When they go unregulated, which can happen when you sleep poorly, they may not send the right signals to your brain. You'll be simultaneously thinking you're hungry while also not receiving the cues that you're actually full, sending you into a spiral of eating that will have you reaching for high-impact sugars and negating any smart nutrition choices you previously made.
Sleep isn't a luxury, it's a necessity. Take it seriously and you'll make your path to metabolic flexibility far easier!
Burning Fat for Fuel
One of the most important things you can do for your health is to ensure you’re metabolically flexible. And with a few smart steps, it’s absolutely possible.
Once you start burning fat for fuel, you’ll realize that all kinds of health myths you once believed are totally untrue. You don’t just have to gain a few pounds every decade as you age—stubborn, clingy weight really can come off, and your overall health can improve as it does.
Metabolic Reset™ combines a powerful blend of vitamins, minerals, and plant extracts to help promote fat metabolism, lean body mass, and normal appetite.* This awesome formula gives you a true metabolic edge to promote healthy blood-sugar levels and make you a better fat burner. It’s your new appetite ally!
*These statements have not been evaluated by the Food & Drug Administration. Products mentioned are not intended to diagnose, treat, cure, or prevent any disease. The views in this blog by JJ Virgin should never be used as a substitute for professional medical advice. Please work with a healthcare practitioner concerning any medical problem or concern.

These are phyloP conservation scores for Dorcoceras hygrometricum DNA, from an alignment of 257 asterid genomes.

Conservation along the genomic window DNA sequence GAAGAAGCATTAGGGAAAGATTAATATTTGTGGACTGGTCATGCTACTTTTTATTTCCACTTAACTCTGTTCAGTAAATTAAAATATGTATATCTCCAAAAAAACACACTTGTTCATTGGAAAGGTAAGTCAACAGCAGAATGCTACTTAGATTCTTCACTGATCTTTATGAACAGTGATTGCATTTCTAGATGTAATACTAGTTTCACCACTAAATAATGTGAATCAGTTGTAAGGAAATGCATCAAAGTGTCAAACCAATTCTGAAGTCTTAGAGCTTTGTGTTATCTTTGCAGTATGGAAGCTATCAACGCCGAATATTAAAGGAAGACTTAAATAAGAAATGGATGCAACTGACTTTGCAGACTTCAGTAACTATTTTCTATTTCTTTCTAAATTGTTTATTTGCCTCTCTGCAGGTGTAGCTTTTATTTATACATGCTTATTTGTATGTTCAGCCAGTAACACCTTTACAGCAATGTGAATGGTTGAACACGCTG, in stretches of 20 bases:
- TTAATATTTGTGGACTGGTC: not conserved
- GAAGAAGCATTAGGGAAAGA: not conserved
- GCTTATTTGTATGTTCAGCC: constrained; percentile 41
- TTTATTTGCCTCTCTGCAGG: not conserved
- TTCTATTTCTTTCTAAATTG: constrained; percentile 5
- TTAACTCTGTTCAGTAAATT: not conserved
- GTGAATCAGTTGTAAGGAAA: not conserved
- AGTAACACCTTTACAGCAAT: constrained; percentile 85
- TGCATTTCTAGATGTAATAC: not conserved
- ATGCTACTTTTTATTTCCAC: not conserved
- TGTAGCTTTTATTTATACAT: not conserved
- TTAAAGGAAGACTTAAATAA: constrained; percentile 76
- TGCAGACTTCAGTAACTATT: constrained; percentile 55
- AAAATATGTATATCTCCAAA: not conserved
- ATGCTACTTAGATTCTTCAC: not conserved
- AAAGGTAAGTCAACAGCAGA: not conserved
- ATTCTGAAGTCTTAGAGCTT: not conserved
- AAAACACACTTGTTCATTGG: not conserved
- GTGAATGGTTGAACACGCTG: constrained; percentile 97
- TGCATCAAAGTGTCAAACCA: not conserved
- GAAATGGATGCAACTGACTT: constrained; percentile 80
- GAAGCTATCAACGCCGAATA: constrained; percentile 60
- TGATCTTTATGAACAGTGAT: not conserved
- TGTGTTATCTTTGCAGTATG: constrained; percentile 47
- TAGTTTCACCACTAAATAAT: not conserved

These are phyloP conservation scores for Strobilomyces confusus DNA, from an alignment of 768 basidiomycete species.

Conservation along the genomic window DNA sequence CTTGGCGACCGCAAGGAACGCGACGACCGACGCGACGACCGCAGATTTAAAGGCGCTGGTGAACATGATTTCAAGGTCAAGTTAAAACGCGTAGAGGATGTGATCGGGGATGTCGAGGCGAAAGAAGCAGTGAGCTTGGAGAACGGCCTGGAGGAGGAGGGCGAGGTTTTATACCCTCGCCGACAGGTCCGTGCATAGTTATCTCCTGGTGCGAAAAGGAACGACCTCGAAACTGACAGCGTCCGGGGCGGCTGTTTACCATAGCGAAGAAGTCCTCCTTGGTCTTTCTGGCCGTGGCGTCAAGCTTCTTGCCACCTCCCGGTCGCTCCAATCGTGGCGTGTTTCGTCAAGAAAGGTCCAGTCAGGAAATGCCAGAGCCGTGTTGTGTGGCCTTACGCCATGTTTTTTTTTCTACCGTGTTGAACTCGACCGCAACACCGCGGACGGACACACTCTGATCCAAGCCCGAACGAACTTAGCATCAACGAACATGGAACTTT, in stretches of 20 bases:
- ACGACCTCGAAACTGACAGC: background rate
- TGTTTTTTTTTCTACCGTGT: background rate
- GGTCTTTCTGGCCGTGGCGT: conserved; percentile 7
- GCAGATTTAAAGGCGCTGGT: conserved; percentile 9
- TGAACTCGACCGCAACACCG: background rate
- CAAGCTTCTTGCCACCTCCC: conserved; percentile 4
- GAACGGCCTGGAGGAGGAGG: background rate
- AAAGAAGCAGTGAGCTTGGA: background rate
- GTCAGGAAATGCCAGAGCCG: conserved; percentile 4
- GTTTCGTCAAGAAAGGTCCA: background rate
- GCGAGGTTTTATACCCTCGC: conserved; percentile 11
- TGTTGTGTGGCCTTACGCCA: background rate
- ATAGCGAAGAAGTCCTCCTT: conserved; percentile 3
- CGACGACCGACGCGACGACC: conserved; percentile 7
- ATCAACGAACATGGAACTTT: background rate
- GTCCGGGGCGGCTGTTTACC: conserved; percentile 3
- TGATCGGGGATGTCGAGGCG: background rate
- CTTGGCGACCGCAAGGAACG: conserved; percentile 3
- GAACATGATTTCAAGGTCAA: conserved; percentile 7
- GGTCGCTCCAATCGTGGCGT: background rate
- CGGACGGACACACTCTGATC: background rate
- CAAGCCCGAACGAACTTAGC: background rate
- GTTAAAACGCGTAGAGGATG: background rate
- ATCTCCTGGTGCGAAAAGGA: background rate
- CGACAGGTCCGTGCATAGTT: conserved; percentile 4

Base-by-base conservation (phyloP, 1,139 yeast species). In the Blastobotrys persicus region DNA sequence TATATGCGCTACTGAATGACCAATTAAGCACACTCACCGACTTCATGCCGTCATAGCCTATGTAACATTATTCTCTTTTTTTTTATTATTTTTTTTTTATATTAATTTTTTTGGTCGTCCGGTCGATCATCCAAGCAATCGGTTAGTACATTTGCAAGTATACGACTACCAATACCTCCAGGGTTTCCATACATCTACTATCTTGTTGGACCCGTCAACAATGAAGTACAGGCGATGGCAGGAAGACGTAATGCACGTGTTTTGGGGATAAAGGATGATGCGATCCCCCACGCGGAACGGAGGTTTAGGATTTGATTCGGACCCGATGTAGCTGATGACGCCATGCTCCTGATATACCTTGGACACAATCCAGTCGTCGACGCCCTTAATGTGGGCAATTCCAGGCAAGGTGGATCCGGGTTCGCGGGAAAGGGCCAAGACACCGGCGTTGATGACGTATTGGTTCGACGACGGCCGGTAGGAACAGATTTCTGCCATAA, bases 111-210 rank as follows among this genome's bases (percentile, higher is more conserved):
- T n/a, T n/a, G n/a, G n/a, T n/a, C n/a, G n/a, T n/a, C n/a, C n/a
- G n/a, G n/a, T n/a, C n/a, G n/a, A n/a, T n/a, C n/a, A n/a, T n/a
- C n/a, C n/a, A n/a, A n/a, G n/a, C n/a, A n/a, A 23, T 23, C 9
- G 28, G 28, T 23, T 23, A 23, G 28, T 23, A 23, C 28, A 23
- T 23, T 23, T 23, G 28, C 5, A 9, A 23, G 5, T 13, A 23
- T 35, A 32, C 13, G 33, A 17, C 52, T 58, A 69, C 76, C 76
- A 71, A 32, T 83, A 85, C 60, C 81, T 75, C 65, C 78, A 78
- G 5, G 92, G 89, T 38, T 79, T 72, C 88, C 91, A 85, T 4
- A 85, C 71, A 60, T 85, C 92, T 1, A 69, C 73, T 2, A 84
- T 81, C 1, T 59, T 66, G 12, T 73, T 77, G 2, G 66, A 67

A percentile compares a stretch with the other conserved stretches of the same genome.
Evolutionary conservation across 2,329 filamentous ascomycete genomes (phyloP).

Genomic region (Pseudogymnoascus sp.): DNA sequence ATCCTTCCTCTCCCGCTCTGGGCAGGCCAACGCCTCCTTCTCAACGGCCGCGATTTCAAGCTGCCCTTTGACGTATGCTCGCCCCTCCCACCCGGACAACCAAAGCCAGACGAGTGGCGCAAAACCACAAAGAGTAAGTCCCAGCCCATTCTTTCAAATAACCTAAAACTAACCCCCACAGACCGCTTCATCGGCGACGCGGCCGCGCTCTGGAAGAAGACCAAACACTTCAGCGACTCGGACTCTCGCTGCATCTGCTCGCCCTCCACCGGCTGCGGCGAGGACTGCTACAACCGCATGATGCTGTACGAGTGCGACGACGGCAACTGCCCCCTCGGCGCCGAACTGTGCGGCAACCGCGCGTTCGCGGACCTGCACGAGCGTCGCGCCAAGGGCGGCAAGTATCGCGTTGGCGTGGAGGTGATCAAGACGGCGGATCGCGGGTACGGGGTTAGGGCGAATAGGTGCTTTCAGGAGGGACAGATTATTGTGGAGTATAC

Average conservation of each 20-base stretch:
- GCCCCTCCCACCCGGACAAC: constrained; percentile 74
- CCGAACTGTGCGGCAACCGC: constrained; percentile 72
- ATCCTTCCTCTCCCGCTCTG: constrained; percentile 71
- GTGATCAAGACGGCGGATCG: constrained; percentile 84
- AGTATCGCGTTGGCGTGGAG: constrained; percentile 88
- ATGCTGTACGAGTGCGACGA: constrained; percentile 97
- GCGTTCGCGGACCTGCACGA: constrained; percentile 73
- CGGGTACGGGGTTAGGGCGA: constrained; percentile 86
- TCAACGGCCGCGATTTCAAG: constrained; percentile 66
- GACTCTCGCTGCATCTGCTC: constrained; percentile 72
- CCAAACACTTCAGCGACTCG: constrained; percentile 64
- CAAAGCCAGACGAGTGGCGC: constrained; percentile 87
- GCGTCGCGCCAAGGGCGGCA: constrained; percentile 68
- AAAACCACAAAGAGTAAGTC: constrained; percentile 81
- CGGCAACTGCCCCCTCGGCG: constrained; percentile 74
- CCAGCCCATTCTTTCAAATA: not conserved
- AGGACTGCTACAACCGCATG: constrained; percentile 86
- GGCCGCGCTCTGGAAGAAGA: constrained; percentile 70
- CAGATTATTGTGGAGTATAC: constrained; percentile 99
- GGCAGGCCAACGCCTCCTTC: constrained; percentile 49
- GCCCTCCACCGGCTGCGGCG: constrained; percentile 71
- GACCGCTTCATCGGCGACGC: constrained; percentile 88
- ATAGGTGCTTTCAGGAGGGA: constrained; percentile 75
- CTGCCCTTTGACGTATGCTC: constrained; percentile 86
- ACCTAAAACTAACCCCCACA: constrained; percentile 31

**I couldn’t make it without supportive relationships, and I bet you feel the same! That’s why my team and I offer you products and services we believe in. If you happen to purchase something I recommend here, I may receive some kind of compensation. However, I only bring you partners whose content and core values will serve you with the same commitment to excellence my team and I strive for every day. Please be in touch with any concerns.
- Kumar, R., Mal, K., Razaq, M. K., Magsi, M., Memon, M. K., Memon, S., Afroz, M. N., Siddiqui, H. F., & Rizwan, A. (2020). Association of Leptin With Obesity and Insulin Resistance. Cureus, 12(12), e12178. https://doi.org/10.7759/cureus.12178
- Gautron, L., & Elmquist, J. K. (2011). Sixteen years and counting: an update on leptin in energy balance. The Journal of clinical investigation, 121(6), 2087–2093. https://doi.org/10.1172/JCI45888
- Richter, E. A., & Ruderman, N. B. (2009). AMPK and the biochemistry of exercise: implications for human health and disease. The Biochemical journal, 418(2), 261–275. https://doi.org/10.1042/BJ20082055